Experts warn creaking social care system will not cope with growing pensioner numbers in Derbyshire

The pensioner population is set to rise in Derbyshire over the coming years.
The pensioner population is set to rise in Derbyshire over the coming years.

The proportion of pensioners to working age people in North East Derbyshire will jump in the coming years, according to new figures.

Economic experts say higher taxes or lower spending will be needed to cope with the cost of the UK's ageing population.

By 2026 there’ll be 439 people of state pension age for every 1,000 still working.

The ratio, produced by the Office for National Statistics, takes into account migration from overseas and other parts of the UK, based on trends for the past 10 years.

Previous projections show the current rate is 410.

Most of the lowest ratios are in London boroughs with growing young populations. The lowest ratio in England in 2026 will be 91 in Tower Hamlets. The highest will be 679 in West Somerset.

The new figures take account of the gradual increase in the retirement age introduced by the Government. By 2026 it will reach 67.

David Sturrock, research economist at the Institute for Fiscal Studies, said the ratio provided a useful measure for the pressure an ageing population will place on society.

He said: "We think there needs to be some response to demographic pressures, either through spending reduction, tax rises, or some combination of both.

"Some steps have been made, such as raising the state pension age, but on current trends the ageing population will continue to grow, and it will demand action from politicians."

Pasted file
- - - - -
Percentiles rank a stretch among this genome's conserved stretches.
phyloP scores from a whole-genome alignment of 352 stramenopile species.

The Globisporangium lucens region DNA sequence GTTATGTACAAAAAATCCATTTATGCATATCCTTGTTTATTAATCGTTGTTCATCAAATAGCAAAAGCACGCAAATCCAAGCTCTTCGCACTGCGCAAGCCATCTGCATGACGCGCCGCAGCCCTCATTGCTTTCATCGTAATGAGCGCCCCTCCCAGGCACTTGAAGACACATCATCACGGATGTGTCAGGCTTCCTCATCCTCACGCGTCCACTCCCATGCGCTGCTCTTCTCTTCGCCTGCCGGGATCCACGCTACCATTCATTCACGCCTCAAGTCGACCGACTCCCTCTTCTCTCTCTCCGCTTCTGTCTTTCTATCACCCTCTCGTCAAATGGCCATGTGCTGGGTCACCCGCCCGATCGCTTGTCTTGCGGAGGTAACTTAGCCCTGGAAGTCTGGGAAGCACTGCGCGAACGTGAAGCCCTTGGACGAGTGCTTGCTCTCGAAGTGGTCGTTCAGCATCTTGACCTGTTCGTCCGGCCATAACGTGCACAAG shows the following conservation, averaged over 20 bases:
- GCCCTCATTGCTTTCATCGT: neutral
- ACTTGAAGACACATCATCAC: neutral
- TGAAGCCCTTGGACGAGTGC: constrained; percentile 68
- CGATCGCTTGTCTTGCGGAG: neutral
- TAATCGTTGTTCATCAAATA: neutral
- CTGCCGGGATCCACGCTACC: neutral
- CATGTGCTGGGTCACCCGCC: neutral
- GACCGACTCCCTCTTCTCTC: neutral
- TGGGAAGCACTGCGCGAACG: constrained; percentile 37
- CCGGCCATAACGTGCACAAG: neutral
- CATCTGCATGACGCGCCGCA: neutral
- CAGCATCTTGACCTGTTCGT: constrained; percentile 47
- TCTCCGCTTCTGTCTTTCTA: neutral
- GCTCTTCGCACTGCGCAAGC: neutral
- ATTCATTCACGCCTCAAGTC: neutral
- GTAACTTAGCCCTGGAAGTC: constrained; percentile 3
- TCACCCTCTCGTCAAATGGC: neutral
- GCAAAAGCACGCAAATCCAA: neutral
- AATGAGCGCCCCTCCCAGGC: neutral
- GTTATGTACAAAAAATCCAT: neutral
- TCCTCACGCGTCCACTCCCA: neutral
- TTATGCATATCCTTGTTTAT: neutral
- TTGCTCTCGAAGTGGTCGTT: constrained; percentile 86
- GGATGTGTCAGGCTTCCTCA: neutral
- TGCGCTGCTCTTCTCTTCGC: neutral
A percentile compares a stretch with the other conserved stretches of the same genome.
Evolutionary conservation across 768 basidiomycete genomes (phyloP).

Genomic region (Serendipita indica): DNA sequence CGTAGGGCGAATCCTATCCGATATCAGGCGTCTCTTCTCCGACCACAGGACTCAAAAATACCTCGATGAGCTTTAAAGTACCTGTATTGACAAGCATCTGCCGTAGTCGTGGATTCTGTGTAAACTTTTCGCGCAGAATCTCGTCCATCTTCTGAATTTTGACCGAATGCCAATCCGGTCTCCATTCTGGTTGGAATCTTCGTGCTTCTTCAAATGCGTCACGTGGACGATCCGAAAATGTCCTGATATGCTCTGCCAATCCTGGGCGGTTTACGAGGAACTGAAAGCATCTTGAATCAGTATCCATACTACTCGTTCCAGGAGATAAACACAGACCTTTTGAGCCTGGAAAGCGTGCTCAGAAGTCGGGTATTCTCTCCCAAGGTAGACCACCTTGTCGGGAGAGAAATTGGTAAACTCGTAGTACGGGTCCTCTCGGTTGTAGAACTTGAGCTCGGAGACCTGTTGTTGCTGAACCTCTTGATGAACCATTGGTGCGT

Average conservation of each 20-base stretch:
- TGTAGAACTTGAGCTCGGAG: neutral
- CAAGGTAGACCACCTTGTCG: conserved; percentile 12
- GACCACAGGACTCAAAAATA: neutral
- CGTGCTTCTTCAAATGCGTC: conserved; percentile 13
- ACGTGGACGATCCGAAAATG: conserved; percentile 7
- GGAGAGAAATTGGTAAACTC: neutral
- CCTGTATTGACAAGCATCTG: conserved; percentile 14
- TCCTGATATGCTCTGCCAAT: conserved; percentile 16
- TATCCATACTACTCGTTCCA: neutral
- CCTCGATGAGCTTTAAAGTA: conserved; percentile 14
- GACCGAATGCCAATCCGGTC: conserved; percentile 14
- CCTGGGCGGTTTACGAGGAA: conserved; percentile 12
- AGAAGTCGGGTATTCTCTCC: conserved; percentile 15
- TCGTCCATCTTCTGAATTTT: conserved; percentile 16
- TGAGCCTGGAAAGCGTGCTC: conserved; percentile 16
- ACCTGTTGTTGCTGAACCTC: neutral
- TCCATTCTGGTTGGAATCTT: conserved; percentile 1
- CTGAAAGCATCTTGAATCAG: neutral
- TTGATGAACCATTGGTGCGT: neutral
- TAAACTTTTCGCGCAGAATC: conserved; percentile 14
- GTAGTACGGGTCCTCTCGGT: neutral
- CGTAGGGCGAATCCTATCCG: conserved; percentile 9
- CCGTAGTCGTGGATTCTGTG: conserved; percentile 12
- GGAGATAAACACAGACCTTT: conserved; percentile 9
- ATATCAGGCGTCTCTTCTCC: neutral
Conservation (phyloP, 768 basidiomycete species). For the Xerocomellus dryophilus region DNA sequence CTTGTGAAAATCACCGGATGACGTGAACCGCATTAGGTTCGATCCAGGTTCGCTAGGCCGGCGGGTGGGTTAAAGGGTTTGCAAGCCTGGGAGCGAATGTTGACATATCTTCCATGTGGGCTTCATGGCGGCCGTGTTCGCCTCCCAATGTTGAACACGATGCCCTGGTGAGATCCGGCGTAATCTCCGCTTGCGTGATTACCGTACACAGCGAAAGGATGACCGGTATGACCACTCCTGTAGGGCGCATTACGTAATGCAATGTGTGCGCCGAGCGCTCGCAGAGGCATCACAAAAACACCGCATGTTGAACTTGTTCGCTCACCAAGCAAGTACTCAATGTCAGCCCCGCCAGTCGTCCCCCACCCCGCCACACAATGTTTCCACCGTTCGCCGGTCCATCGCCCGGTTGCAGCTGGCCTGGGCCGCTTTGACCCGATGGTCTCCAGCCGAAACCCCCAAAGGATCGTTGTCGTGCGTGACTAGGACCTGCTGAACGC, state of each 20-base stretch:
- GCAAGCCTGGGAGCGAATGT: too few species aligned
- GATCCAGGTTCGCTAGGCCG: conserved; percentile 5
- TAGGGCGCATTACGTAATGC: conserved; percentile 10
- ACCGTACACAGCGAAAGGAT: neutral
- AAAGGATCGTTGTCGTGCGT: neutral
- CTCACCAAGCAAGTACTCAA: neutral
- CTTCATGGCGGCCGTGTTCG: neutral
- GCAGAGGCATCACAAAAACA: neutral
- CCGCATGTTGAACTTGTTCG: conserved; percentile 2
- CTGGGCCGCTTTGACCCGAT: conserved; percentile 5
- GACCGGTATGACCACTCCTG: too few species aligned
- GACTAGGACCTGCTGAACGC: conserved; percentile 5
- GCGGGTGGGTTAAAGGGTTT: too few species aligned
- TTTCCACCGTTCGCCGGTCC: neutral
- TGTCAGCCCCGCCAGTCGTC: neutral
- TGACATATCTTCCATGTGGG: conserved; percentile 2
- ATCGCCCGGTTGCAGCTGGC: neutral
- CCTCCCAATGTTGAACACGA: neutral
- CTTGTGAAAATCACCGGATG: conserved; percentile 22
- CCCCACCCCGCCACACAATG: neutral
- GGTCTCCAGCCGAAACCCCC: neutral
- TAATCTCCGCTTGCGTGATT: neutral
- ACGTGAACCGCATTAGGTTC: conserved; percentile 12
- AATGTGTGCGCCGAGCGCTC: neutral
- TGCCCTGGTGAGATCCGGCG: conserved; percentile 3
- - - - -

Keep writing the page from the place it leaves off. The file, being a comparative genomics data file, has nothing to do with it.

According to the main population projections done by the ONS there are currently 24,629 people of pension age in North East Derbyshire and 60,034 of working age.

Caroline Abrahams, Charity Director at Age UK, said: "Many will be surprised by how much older people contribute to society including a great deal of knowledge, skill and energy. Whether they are volunteers, informal carers or paid employees, many are redefining what it means to be ‘an older person'.

And she warned: "Our creaking social care system has been chronically underfunded for years and will simply not be able to cope with the extra demand that an ageing population will bring unless substantial funding is found.

“We also need to create age friendly communities that offer a good quality of life across the generations, by designing environments that are safe and pleasant to live in, with good local facilities and open spaces.

"If we can get this right it will help to sustain the health, well-being and quality of life for everyone, regardless of age.”